Machupicchu Museum - Casa Concha

Museo Machupicchu - Casa Concha

The Museum is organized around the collection of pieces from Machu Picchu, excavated in 1912 by Hiram Bingham, and with more Inca artifacts that were discovered during the archaeological excavations comprised within the process of restoration of the Casa Concha in 2007.

The Collection
The collections of the Casa Concha Machupicchu museum make up a permanent exhibition open to the public of some 350 pieces and another 45,000 broken pieces, like ceramic fragments and bones – including 177 partial human skeletons. The permanent exhibition brings together ceramic objects, metals, rocks, and Inca stonework from the excavation of Machu Picchu in 1912. The Inca materials are joined with local artifacts like ceramics, cloth, and silverwork along with relics excavated from the site of the museum: Casa Concha. The museum was opened in November 2011 in order to receive and present the Machu Picchu collection to Yale University. The museum and the University had been negotiating the return of the artifacts for several years.

The majority of the objects are ceramic and were used by the people who lived at Machu Picchu until the end of the fifteenth century to prepare chicha, cook corn, and eat the food. It is assumed that these objects were used daily by the population of the mountain-top city who resided there for the majority of the year.

But other pieces were just used for rituals, and they invite us to reflect on questions that have been debated by researchers for years. We refer here not just to Inca objects but ones clearly belonging to northerners like the Chimus or Chimu-Incas.
The presence of these ritual pieces that came from parts of the Andean territory whose addition to the empire was in the later stage of the expansion of the Inca empire, leads us to rethink the occupation and function of Machu Picchu. In fact, the idea of imperial use of Machu Picchu is that it was built by an Inca only for the exclusive use after his reign was over, contradicts the presence of objects from other parts of the Andean territory that wasn’t controlled by Pachacutec during his rule

The historical and archaeological evidence supports the construction of Machu Picchu was by hands of the people of Cusco, the presence of northern ceramics in the Machu Picchu excavation indicates that Machu Picchu remained an important city in the region at a ritual or commercial level long after the fall of Pachacutec.
Furthermore, the other objects in the collection of the Casa Concha also expand on what is known about the people that stayed at Machu Picchu. This fact allows us to suggest the idea of a partial occupation of Machu Picchu in the colonial times and/or in the Republican time.

The artifacts in the collection of the Machu Picchu Casa Concha Museum are noted for their aesthetic and artistic value. But beyond that, they serve as a way for us to better understand the history of the Incas and Machu Picchu. In particular, to exhibit to a greater extent the influence of Machu Picchu, regardless of time and space, was much greater than previously thought.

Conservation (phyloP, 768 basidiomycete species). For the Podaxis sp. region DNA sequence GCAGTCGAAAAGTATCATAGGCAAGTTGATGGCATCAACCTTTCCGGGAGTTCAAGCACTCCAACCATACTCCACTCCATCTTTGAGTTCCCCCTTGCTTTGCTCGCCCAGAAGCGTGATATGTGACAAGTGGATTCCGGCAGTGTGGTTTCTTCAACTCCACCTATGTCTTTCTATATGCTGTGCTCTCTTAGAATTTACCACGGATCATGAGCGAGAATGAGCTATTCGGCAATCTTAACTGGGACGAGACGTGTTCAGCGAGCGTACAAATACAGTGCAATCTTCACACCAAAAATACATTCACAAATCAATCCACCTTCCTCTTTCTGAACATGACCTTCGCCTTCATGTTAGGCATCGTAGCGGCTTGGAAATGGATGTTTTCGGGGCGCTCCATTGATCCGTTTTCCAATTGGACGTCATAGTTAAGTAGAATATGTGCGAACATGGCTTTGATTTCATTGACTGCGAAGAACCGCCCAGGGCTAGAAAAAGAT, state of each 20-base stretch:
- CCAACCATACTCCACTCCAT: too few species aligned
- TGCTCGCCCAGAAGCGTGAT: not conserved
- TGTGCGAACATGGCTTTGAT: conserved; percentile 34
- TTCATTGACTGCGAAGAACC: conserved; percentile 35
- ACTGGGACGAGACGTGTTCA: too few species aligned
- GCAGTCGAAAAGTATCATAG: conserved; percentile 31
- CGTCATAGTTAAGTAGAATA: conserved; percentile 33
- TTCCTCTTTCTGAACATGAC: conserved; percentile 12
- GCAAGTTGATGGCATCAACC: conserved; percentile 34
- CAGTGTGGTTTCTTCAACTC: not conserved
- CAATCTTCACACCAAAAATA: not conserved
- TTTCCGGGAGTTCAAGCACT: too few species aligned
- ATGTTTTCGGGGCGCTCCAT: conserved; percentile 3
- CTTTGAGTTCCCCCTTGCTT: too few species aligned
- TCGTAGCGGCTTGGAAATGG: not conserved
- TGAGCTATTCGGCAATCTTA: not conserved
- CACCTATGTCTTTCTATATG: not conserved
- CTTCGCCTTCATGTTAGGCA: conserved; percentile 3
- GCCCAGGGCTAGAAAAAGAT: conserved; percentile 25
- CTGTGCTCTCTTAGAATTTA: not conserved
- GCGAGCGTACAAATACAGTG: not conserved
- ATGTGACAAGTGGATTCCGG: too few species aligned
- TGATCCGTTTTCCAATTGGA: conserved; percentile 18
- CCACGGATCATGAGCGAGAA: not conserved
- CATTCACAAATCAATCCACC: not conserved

The House of Casa Concha
This house, one of the prettiest of Cusco, back to its history to the time of the Incas, where it was the Puka Marka, the palace of Túpac Inka Yupanki, the son of the great Pachakuteq, constructor of Machu Picchu. Destroyed twice by earthquakes, the mestizo-colonial architecture of the house dates back to the late 18th century, and is notable for its double wide stone archways at ground level, supporting the second story single-width arches. During the 20th century, the House served as an army barracks and later as a police station before being donated by the government to the local university of San Antonio Abad.

The restoration of the Casa Concha, carried out by the National Institute of Culture of Cusco was impeccably executed, as can be seen in the recuperation of the colonial murals on the second floor and on the walls of the staircase.

Archeological Excavation Of Casa Concha In 2007
The Inca floor of Casa Concha is distributed with precision and composed of lithic elements made of andesite, suggesting it served as a ritual space. This is also supported by the wall structure, paved floor and cultural elements, whose displacement is oriented towards the southeast.

The characteristic Inca wall corresponds to the time period, with lithic elements of tight fitting and pillowed-faced stones. The 8 sequences of rows, 3.22 meters high from the ground shows clear evidence of a wall from the Inca period and lithic elements from the upper part taken from later periods. The height of the original wall exceeds 1.5 meters, taking into account the head and associated floor foundation.

The Inca wall that forms a transversal angle with a southern orientation cuts off abruptly, possibly for the removal of stones to make room for the construction of the colonial canal. The process of change and transformation recorded in Casa Concha has been radical. Sections of the wall from the Inca era have been removed, only later to be reassembled in the transition era (Inca - Colonial) without respecting the levels of inclination and other details specific to the prehispanic architecture.

Machupicchu Museum - Casa Concha
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